Researcher Yoshiki Sasai Found Dead


Dr. Yoshiki Sasai, aged 52, has died in an apparent suicide at the RIKEN Institute in Japan today. Dr. Sasai was a Japanese biologist famous for his work in developing new methods of growing and developing stem cells. He was the first scientist to grow an optic cup, which is part of the development of the human eye that serves as a foundational part of the retina, out of stem cells in 2011. Dr. Sasai also won several prestigious scientific awards for his work. However, his career had taken a sudden downward turn in the last year due to a scientific debacle involving one of his colleagues at RIKEN, Haruko Obokata.

Dr. Sasai served as the supervisor at the RIKEN Institute for a researcher named Obokata, who is a much younger scientist who had trained at the prestigious Waseda University. Ms. Obokata claimed in a paper published in the journal Nature that she had developed a method of easily developing a line of stem cells, that were called STAP cells, which could be transformed into any tissue. If this finding had been reproduced in following studies, the potential implication for healthcare and biological research would have been great. But several researchers noted that Obokata’s work were replications of her doctoral dissertation, which was completely unrelated to the paper published in Nature. It is now believed that her findings were created either by extreme error or fraud.

While Obokata has recalled, or has offered to recall, her doctoral dissertation and her work published in Nature, Dr. Sasai had also fallen under heavy criticism. While he and several other researchers, who had been co-authors of Obokata’s studies, had been found innocent of involvement in the potential fraud, he was believed to have failed to follow institutional guidelines. As Obokata’s supervisor, Dr. Sasai was responsible for checking the data before publication and ensuring that the researchers followed ethical and professional guidelines. RIKEN had investigated both Obokata and Dr. Sasai, eventually finding Obokata guilty of falsifying data and stating that Dr. Sasai had failed in his supervisory role. But, the retraction of the paper and the allegations that he had failed professionally in this event weighed heavily on Dr. Sasai. Dr. Sasai had made public statements discussing his shame and embarrassment concerning the retraction before his death.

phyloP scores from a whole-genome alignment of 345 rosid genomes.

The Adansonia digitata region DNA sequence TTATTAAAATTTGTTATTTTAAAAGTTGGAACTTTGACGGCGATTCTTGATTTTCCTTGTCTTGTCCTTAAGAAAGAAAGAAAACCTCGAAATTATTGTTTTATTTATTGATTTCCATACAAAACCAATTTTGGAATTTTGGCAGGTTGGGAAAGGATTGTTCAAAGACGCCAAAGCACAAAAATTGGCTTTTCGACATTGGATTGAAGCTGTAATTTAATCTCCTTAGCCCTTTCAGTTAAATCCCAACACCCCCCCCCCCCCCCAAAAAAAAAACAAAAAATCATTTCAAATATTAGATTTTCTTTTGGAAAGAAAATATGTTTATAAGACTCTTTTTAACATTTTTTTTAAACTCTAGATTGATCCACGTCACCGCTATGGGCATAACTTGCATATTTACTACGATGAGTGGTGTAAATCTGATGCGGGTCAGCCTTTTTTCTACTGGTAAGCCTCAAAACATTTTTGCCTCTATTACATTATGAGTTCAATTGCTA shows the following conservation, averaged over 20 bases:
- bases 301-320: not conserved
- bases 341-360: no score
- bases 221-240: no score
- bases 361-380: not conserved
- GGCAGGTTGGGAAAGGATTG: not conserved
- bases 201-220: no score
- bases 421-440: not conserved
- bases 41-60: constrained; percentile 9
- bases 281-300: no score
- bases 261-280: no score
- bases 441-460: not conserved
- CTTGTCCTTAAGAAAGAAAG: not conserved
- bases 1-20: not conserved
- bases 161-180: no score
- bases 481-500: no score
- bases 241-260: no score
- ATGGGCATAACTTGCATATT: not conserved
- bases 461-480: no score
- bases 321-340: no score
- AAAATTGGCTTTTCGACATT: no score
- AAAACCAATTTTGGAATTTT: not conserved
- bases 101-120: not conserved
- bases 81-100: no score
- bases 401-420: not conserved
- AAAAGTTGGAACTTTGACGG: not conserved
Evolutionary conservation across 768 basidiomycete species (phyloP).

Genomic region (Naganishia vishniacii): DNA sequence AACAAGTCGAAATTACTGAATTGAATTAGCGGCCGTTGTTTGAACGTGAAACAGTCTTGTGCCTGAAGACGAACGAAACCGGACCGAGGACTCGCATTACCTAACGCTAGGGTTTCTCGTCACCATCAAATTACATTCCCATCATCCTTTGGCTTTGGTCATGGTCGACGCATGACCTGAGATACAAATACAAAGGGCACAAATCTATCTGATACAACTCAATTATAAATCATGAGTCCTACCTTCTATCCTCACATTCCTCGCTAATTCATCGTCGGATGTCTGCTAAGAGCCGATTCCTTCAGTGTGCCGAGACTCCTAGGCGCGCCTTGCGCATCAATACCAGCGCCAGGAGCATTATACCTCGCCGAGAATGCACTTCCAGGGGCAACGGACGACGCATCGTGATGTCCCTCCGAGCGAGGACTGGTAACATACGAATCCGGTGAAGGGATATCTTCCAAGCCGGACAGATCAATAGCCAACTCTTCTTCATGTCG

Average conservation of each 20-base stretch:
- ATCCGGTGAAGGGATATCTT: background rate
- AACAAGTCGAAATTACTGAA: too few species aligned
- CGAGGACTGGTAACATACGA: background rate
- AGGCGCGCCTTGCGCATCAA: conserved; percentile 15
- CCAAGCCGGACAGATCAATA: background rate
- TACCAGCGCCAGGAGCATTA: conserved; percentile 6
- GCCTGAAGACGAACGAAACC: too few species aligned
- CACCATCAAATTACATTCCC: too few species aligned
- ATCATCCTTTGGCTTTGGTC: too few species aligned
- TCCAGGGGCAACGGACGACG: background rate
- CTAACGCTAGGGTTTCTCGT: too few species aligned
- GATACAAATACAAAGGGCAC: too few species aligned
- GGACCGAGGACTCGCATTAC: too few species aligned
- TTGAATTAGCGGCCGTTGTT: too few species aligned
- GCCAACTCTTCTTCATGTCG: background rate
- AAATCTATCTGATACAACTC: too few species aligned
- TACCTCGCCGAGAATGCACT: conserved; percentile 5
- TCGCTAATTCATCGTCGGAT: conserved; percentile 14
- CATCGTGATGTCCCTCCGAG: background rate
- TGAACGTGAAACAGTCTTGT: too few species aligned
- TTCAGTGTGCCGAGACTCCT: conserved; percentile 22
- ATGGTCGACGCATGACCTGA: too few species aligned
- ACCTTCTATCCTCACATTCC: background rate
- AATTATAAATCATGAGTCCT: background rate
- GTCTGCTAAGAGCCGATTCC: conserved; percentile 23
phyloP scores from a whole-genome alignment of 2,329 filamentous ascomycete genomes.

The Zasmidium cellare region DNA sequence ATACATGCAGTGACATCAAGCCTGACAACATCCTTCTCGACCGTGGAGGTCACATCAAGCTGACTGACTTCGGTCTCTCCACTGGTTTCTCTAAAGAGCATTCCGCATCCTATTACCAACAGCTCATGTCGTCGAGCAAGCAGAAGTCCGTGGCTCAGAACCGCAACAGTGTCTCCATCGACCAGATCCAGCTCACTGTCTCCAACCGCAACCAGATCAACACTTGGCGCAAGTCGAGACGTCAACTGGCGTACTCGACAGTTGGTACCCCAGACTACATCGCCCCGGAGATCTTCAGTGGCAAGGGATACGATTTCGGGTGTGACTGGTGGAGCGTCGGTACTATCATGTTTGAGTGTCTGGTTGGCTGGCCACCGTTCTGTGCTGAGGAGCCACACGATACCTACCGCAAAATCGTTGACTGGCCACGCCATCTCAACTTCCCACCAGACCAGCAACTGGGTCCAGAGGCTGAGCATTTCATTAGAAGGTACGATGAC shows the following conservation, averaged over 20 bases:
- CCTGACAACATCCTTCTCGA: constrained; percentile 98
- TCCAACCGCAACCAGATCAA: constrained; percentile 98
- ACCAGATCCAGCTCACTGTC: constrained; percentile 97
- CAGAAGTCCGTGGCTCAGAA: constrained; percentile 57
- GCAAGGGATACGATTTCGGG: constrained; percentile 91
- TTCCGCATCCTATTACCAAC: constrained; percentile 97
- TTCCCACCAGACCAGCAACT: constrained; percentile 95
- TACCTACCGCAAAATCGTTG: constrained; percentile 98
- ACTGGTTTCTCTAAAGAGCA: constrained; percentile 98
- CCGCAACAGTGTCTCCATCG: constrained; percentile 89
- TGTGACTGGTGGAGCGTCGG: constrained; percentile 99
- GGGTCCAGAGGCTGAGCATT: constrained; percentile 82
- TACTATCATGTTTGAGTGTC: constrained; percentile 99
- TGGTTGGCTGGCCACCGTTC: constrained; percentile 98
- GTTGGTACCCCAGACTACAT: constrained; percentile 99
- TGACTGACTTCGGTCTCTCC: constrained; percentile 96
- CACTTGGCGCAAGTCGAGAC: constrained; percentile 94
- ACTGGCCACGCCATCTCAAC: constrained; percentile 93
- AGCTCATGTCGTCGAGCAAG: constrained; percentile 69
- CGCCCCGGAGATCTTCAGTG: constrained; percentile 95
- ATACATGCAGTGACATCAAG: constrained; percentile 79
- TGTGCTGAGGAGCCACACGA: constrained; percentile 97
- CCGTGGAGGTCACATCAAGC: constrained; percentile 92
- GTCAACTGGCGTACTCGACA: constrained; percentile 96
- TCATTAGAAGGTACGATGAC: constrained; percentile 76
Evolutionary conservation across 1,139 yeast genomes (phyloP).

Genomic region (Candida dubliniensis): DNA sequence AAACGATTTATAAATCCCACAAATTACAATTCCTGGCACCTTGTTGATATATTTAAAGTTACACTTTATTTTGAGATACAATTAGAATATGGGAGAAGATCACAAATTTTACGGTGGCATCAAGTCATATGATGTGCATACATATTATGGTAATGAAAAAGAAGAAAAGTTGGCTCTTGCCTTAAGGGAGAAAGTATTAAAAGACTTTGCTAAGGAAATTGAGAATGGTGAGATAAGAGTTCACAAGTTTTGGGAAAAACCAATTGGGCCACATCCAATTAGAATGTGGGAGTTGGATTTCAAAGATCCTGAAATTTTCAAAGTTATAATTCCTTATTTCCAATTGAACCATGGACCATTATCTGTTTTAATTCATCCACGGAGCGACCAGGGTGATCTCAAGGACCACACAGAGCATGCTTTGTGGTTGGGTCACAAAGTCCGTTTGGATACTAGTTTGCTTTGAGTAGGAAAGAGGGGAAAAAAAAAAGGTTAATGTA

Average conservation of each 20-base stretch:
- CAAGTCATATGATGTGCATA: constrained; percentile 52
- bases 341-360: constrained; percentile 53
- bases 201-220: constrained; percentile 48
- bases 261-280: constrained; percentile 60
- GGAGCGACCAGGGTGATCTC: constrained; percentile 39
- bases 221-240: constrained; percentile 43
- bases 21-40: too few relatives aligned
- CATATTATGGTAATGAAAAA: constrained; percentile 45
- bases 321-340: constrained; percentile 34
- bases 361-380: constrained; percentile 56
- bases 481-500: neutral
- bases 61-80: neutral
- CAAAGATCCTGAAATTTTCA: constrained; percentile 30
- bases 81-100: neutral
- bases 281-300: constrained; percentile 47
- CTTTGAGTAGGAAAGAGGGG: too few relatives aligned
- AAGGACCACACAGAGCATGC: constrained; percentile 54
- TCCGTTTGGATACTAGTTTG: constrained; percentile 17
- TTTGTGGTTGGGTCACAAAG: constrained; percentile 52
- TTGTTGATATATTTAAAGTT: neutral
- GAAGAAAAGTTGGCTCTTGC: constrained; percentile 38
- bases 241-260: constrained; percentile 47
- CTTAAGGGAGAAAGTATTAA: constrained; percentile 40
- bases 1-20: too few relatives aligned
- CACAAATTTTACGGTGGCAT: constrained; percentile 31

Dr. Sasai is believed to have died by hanging in a stairway within the RIKEN Institute. A security guard found Dr. Sasai this morning and called the police. The police have claimed that Dr. Sasai had left behind at least five apparent suicide notes. These were allegedly addressed to his colleagues at the RIKEN Institute and other prominent researchers. There are rumors that one of the notes was addressed to Obokata, directing her to replicate the STAP cells in further research.

Dr. Sasai received his doctorate from Kyoto University Medical School in 1993 and was a research fellow at the UCLA School of Medicine before joining RIKEN Institute in 2000. His death has sparked many biologists and researchers to eulogize him as a prominent and talented figure in the community. The director of the RIKEN Institute for Developmental Biology, Masatoshi Takeichi, has expressed condolences to Dr. Sasai’s family and friends.


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